Africa’s Freer Future?

While a majority of African countries have been becoming less free, according to The Heritage Foundation’s report, the future of freedom across the continent should not be ruled out just yet.

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Africa's Future Africa City Ghana Street

Last month’s publication of the Heritage Foundation’s annual 2022 Index of Economic Freedom made for hard reading for all those interested in Africa’s future prosperity. Unfortunately, the report found that not only is economic freedom falling across Africa, but to make matters worse – it has been for several years.

This trend is worrisome as evidence shows that countries, where people enjoy higher levels of economic freedom, tend to have wealthier populations, cleaner environments, better health outcomes, and more access to education compared to those that live in countries where citizens do not enjoy decent levels of economic liberty.

In the 2022 Economic Freedom Index, 47 countries make up sub-Saharan Africa. Of those 47 countries, nine improved their rating, one remained constant, and the remaining 37 saw their scores decrease. Such an overwhelming tide of movement against economic freedom across most African states sets a worrisome precedent. In addition, the deterioration of scores for countries such as Rwanda, Namibia, Tanzania, South Africa, and Botswana are concerning developments. Three of these countries were rated as “moderately free” in the 2021 Index and have fallen into the “mostly unfree” category this year. Rwanda’s decline was particularly bad as they lost 11.2 points over the past year (scored out of 100), the largest loss for any country in the region.

The average score across sub-Saharan Africa for business freedom, judicial effectiveness, government integrity, and property rights are all at least 10 points below the world averages. Although the benefits of economic freedom for entire populations are clear, interest groups and private actors often have incentives to undermine it for personal gain.

Increasing unemployment, higher rates of inflation, and the economic stress of the Covid-19 pandemic have all combined to put Africa in an increasingly perilous position. Pressure from the developed world to reduce Africa’s carbon emissions through COP-26 regulations make it even more for the region to economically prosper.

Regrettably, Africa’s declining economic freedom is not a trend that is simply a result of the Covid-19 pandemic and subsequent policies of lockdown. While most African countries experienced increased economic freedom for most of the 2000s, scores have been declining since 2017 – two years before the Covid pandemic. Thankfully, it’s not all doom and gloom.

In recent times, there have been several beneficial developments on the continent that could help reverse this increasingly unfree trend, while improving the lives of millions of Africans in the process.

The most significant development for economic freedom in Africa is the newly implemented African Continental Free Trade Area. The agreement aims to abolish over 97% of tariff barriers between African states over the next 12 years. If all nations were to ratify the agreement (41 out of 55 African Union states have so far), the World Bank estimates that this liberalization of trade could lift 30 million people out of abject poverty (defined as living on less than $1.90 per day) and 68 million out of moderate poverty (less than $5.50 per day) by 2030. In a further positive step, many countries have begun taking measures to remove non-tariff barriers – which work to make trading goods and services more expensive.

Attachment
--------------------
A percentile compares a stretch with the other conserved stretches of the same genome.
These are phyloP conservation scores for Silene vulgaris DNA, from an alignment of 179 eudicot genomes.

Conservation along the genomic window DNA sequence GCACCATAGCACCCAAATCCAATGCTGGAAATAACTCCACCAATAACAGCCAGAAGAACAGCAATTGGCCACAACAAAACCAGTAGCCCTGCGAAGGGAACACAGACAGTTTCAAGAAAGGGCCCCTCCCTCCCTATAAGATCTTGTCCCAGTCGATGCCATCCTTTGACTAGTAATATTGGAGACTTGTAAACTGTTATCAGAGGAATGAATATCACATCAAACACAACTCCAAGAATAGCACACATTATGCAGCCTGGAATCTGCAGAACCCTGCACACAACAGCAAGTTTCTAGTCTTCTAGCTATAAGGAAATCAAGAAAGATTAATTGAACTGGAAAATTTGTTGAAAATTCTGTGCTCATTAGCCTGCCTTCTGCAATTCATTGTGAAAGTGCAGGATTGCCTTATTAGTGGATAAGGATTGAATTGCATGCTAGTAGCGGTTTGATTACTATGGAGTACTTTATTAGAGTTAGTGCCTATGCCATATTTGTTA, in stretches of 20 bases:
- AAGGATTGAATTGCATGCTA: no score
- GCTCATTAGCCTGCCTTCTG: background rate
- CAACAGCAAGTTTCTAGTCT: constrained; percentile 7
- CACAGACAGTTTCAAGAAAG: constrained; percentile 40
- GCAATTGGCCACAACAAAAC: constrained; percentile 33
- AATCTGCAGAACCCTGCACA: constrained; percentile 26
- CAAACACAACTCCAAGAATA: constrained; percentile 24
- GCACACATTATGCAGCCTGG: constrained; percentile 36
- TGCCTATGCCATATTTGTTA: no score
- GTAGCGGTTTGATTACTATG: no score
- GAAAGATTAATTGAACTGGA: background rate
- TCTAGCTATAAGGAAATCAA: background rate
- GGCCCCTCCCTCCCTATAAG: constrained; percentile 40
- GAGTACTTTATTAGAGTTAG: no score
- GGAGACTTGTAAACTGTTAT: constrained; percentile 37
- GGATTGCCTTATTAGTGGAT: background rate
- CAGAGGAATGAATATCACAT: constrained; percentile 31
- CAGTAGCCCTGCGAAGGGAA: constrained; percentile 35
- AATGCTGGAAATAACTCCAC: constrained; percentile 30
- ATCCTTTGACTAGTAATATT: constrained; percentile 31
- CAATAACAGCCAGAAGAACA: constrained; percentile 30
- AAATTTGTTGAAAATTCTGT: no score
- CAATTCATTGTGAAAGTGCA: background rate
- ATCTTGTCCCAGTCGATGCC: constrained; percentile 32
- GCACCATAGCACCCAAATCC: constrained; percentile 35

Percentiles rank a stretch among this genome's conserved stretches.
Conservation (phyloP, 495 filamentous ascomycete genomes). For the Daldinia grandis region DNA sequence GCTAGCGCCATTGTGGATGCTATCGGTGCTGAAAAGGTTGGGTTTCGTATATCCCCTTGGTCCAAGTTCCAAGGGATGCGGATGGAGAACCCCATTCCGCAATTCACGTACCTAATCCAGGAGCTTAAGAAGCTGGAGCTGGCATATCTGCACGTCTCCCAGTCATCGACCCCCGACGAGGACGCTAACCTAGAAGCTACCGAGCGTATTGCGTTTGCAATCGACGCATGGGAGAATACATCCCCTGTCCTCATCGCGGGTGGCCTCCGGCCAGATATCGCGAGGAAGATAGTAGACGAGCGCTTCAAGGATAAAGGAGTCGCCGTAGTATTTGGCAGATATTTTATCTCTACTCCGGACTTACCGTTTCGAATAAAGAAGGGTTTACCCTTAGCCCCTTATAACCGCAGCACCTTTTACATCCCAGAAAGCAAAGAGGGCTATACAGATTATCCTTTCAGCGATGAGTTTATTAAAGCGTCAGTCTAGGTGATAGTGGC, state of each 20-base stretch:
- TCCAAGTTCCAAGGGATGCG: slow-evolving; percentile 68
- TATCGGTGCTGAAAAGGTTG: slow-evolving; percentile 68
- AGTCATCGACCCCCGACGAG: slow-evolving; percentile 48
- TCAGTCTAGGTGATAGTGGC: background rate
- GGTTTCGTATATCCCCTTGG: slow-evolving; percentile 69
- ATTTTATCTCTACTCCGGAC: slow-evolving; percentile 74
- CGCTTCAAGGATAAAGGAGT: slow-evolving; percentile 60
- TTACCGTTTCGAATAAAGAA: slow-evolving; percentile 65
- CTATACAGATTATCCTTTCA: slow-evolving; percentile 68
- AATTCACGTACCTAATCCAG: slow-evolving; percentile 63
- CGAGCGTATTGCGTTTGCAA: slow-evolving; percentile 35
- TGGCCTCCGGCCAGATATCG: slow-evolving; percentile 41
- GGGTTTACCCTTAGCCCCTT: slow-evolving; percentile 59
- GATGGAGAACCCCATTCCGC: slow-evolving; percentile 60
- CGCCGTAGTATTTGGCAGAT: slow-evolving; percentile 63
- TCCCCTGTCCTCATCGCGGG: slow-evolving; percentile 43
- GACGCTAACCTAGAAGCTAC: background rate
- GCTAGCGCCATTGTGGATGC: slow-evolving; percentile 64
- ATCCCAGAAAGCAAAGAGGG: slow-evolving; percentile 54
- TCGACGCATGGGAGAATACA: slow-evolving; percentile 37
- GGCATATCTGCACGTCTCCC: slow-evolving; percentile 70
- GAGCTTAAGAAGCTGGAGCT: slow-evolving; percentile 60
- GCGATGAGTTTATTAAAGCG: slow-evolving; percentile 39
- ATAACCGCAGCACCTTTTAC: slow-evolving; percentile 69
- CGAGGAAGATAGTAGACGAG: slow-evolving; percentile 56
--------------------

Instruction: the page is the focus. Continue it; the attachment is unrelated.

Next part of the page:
In addition, the AfCFTA may have spill-over effects that positively influence economic freedom beyond the realm of trade freedom. As gains are realized from liberalized trade, greater credibility might be given to free market policies, and governments might implement further economically liberal reforms. Some of the areas impacted could be business freedom, labor freedom, investment freedom, and property rights.

Furthermore, a few countries have moved out of the “mostly unfree” category and into the ranks of the “moderately free” in recent years. Benin, Senegal, and the small island nation of Sao Tomé and Príncipe were able to do this. This shows that all hope is not lost and there remains some states that are dedicated to improving freedoms and quality of life for their citizens.

While a majority of African countries have been becoming less free, according to The Heritage Foundation’s report, the future of freedom across the continent should not be ruled out just yet. The AfCFTA has the potential to turn around the current negative trend and usher in a decade or more of increased freedom and prosperity. Ultimately, it’s the choice of African governments whether they embrace policies of economic freedom and liberalism. But if governments chose freedom, the lives of millions of Africans will be transformed for the better.

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  1. Rory Short Reply

    One problem I see is, what use is increased free trade between jurisdictions if the traders are economically unfree in their own jurisdictions.

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